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Twenty years from now

Somewhere in Indiana I will discover myself, I hope.

On Tuesday, I entered my twentieth year of life. There is so much life I have already lived. So much time spent laughing and crying and crying some more. Where do I see myself twenty years from now?

Hopefully, I am far away from my haunting past and bad decisions, but I doubt I will be. Where does anyone see themselves twenty years from now? Worst case scenario, still in the Midwest. Best case scenario, also, still in the Midwest. I think a house with a fireplace would be nice. Somewhere to sit and read my books and drink my tea. I may own a cat or two, depending on how large that said house is. I would most of all want for it to be a home, filled with people I love and who love me.

It’s not fair to try to predict where my future leads though, so I won’t be picky on specifics, like kids names, or professions. All of it will be a product of moving forward. Each day now brings a new part of myself I didn’t know existed, a little part of myself who I am beginning to acknowledge.  Especially these days I wish I could meet myself as a child, the blunt bangs and spunky attitude combined with big dreams. My parents would always tell me I was braver than my brothers, no. Always taking risks. No fear, no pain, nothing to lose.

Would that little girl, with the bright colored sweaters and painted nails, look at me, look at the life I am living and be excited I made it? What would I tell her? I may not be much different than that girl now. Maybe she is braver than I. When did I lose that? And how do I attempt to get it back? Will I twenty years from now and think the same thing about myself now? I hope not. I think my younger self would like the way I hang important moments on my wall. Quotes and photos and memories, illuminated by twinkling lights. I think she would like the friends I’ve made. The ones I can sit in silence with and laugh about how life has brought us together. I think she would like the amount of concerts I’ve been to, and the places I’ve seen, the nature I’ve been able to take in. I think she’d love my hair, and my nose, that took me a little too long to grow into. I think she would love the books I’ve read and the love I’ve been able to express.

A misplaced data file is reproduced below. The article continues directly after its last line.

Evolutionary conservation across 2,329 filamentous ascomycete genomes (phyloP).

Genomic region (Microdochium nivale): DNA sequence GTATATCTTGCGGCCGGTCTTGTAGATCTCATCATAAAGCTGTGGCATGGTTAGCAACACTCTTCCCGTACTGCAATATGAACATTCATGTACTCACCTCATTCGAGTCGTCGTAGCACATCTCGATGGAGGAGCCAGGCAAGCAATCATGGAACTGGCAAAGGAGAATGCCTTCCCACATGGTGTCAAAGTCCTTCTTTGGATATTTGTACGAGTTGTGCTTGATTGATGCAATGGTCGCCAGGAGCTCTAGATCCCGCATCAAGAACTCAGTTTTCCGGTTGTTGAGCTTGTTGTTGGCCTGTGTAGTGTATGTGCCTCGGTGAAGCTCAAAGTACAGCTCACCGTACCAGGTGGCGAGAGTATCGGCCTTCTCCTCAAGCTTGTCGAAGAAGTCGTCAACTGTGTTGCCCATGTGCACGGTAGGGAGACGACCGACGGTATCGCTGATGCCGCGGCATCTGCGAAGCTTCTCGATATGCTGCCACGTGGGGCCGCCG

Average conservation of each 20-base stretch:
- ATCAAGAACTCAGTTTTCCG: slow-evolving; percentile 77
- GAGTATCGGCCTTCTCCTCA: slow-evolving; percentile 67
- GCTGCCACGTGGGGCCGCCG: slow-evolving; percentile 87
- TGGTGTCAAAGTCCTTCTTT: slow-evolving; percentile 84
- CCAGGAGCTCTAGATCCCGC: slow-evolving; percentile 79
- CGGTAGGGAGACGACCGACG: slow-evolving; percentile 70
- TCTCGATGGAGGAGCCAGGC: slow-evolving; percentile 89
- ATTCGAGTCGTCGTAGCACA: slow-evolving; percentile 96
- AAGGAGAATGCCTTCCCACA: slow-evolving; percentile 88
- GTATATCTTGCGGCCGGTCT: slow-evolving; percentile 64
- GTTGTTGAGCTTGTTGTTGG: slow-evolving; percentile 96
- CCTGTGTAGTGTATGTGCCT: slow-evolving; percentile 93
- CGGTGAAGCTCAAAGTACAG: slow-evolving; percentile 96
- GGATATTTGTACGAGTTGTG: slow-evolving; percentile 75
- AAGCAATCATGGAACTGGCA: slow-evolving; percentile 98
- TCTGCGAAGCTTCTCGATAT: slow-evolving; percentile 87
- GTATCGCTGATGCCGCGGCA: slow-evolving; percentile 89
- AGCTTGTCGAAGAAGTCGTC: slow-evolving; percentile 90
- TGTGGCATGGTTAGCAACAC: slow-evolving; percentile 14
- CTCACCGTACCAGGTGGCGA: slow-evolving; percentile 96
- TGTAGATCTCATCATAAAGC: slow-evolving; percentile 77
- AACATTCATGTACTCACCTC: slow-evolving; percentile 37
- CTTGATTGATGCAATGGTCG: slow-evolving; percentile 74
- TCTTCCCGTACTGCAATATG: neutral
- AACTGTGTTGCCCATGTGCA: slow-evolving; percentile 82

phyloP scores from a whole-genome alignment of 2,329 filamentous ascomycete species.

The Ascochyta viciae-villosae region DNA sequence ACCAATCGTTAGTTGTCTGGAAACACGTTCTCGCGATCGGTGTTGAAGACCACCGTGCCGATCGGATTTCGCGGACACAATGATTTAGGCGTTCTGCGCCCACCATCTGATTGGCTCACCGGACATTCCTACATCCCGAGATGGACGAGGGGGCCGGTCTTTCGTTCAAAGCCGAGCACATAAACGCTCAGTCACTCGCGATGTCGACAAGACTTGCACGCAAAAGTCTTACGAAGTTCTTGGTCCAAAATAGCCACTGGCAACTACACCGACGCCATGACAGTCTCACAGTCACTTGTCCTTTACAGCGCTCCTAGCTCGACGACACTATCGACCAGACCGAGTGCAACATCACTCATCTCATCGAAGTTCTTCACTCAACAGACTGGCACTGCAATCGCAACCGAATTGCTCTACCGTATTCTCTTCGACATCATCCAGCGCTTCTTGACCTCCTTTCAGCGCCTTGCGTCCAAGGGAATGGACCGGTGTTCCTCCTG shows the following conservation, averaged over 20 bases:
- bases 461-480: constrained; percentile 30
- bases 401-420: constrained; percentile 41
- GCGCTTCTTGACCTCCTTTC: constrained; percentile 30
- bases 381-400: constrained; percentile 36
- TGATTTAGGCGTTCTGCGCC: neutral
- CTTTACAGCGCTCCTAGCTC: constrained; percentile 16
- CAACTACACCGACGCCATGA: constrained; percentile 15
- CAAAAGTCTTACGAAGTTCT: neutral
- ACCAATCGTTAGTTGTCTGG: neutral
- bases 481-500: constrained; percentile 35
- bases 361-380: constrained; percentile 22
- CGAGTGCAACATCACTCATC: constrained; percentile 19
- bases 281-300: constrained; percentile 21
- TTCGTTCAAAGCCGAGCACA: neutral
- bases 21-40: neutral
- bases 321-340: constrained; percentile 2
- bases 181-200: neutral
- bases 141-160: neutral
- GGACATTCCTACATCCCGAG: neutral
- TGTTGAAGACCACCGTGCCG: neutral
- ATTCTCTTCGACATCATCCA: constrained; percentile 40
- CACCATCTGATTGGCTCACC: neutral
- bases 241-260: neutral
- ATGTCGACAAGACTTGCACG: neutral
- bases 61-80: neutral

But most of all I think she would like the strength I continue to have every day. I continue to push myself to make her proud. And to make my future self proud as well. Twenty something, such an odd time to be living in, somewhere I was terrified to be, but somewhere I can find comfort in reaching.

You can contact Cora at chaddad01@saintmarys.edu.

The views expressed in this Inside Column are those of the author and not necessarily those of The Observer.